In the upcoming second blog of this series, I will begin to consider whether a transition to 100% renewable energy is possible without building any new fossil fuel or nuclear capacity… 

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The case for a net zero climate change target

By Jon Crooks
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The Paris agreement necessitates an increase in our long term climate target to 100%. Or, in other words, we now need to set a ‘net zero’ emissions target.

“The House of Commons should …set a date by when the UK will achieve net zero greenhouse gas emissions. The Climate Change Committee (CCC) should then be asked to advise on what the date for the target should be, with that date then set in secondary legislation.” – Sandbag, ‘The case for a net zero climate change target”, 2015

Paris was the first truly global effort to reduce emissions. It lays the foundations for increasing international action and aims to hold the increase in global temperature to well below 2C above pre-industrial levels, to pursue efforts to limit it to 1.5C and to reach net-zero global emissions of greenhouse gases in the second half of the century.

This is more ambitious than the basis of the UK’s current statutory target for 2050, which is to reduce emissions to 80% and was based on the previous aim to hold the temperature rise close to 2C.

The Climate Change Act 2008

The UK signed up to the Kyoto Protocol in 1995 and The Climate Change Act was passed in 2008 to establish a framework to develop an economically credible emissions reduction path in line with that agreement. In doing so the UK showed leadership internationally by committing into law the action we would take in tackling climate change.

The Climate Change Act included a requirement on the Government to set legally binding ‘carbon budgets’ – a cap on the amount of greenhouse gases emitted in the UK over a five-year period.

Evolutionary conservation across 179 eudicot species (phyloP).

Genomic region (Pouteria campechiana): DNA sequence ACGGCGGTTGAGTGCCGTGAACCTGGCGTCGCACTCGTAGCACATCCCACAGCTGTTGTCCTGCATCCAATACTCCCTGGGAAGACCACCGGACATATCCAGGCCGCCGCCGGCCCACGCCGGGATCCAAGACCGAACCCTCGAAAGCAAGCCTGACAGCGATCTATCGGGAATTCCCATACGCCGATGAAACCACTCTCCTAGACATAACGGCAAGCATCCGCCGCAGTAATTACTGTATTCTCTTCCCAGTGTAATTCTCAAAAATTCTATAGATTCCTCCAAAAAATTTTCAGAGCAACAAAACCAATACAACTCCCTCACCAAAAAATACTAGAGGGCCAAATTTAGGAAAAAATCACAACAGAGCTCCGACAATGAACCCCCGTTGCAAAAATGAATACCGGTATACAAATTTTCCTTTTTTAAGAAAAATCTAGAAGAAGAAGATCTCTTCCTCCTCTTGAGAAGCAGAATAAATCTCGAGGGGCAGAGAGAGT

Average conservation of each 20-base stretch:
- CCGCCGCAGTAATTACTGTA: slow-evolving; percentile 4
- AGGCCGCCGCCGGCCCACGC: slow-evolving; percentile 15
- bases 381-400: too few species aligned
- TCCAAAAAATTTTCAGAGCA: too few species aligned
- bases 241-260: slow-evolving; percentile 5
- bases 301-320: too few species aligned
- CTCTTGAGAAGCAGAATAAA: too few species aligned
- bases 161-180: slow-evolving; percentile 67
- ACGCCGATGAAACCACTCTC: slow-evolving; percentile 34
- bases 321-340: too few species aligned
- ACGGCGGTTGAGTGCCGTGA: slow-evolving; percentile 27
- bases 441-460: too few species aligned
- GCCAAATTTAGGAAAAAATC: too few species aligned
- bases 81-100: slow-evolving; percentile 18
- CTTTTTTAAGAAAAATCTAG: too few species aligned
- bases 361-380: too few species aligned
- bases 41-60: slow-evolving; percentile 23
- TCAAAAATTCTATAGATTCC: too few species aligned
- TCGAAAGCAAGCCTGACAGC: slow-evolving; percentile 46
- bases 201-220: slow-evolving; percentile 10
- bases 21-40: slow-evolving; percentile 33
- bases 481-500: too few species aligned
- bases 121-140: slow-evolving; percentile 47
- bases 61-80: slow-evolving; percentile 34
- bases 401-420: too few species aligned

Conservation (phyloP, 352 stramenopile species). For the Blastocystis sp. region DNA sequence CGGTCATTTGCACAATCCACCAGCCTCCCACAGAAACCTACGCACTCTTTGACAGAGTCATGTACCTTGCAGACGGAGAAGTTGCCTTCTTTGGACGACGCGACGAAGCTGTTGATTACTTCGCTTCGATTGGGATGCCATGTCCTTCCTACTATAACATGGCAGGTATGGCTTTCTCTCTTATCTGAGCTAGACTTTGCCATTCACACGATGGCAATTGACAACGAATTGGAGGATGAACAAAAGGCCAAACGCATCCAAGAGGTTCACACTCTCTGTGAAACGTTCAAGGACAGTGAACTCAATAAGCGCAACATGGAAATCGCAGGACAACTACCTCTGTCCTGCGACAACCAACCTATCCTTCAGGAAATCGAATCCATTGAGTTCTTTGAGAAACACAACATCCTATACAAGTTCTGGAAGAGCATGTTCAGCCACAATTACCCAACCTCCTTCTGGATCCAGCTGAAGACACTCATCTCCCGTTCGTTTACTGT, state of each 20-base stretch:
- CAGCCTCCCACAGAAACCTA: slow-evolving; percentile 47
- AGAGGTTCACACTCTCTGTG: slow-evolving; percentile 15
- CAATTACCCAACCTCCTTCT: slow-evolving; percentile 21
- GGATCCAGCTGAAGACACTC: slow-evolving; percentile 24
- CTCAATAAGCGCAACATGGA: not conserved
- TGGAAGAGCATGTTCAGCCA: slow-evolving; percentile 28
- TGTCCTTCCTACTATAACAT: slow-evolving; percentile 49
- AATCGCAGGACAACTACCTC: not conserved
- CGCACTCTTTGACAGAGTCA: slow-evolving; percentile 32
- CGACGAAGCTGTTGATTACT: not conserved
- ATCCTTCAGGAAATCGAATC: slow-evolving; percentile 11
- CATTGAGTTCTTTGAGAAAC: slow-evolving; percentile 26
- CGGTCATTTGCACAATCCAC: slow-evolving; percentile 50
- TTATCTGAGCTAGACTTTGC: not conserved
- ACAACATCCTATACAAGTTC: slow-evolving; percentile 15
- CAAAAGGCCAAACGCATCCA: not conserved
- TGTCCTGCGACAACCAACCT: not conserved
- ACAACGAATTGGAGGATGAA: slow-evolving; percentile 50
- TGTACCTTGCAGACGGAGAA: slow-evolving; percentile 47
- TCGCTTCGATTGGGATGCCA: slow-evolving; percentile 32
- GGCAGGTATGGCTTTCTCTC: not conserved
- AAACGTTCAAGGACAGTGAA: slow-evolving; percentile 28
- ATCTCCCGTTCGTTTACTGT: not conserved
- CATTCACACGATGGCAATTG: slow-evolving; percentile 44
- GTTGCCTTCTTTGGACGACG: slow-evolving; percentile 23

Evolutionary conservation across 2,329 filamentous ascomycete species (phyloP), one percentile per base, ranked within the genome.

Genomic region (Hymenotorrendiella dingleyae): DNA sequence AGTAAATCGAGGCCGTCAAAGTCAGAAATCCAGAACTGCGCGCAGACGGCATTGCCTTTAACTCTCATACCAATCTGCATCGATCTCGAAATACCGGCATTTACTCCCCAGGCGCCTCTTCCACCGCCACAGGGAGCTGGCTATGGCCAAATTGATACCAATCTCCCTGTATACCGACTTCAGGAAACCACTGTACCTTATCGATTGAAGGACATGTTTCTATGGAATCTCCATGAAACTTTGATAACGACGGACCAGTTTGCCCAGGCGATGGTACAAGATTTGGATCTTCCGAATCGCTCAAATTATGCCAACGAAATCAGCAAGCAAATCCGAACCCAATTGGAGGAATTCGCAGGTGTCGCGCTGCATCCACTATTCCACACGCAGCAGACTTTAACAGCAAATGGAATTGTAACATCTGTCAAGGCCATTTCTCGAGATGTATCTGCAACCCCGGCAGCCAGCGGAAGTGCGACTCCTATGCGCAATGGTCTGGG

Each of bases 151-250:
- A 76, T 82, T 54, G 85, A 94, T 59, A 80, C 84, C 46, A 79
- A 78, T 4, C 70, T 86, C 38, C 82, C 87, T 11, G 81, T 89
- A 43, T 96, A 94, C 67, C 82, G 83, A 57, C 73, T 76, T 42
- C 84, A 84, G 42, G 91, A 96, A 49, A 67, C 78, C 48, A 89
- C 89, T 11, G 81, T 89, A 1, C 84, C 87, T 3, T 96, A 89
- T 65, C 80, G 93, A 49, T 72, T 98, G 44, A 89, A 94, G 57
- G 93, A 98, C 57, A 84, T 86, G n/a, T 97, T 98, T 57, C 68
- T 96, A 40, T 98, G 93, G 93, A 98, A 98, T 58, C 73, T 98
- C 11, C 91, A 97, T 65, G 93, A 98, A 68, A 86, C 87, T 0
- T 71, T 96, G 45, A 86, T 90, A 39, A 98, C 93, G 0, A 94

CCC_website_logoThe Committee on Climate Change (CCC) was set up to advise the Government on the carbon budgets and report to Parliament on progress made in reducing emissions. 

The first four carbon budgets have been put into legislation and run up to 2027. The proposed fifth carbon budget’s 57% cut in emissions by 2032 was laid out before Paris by the committee, and has yet to be legislated on.

In a letter to energy and climate change secretary, Amber Rudd, the CCC said that:

“…the pledged contributions by the EU and others have not yet changed. On that basis we repeat our recommendation that the fifth carbon budget be legislated at 1,765 MtCO2.”

This is very disappointing as we’re failing to increase the ambition in light of the Paris climate deal. Whilst we could take aim at the CCC for the advice given, as some campaigners have done, the fact of the matter is they are working to legislation that is now, quite frankly, out of date.

What should this mean for the UK?

The former Secretary for Energy and Climate Change, Ed Miliband, wrote in the Guardian last November, even before the Paris summit had begun, conveying what the science was already telling us; that we would need to go further with our emissions targets to achieve net-zero emissions at some point in the second half of this century. The Paris Agreement subsequently quite rightly acknowledged the very same thing.  

Initially, this means switching to 100% clean energy by 2050 and making our energy system more efficient and productive. It’s also about putting in place the right infrastructure – buildings and transport. Further down the line we will need to make more savings in emissions in more difficult ways and it will mean cancelling out any residual emissions from agriculture and industry by capturing carbon from the atmosphere through new technology and/or biological means – creating carbon sinks through reforestation and sequestration in the soil.

The net-zero emissions goal is crucial and already many cities and companies are adopting this goal. As Ed Miliband pointed out: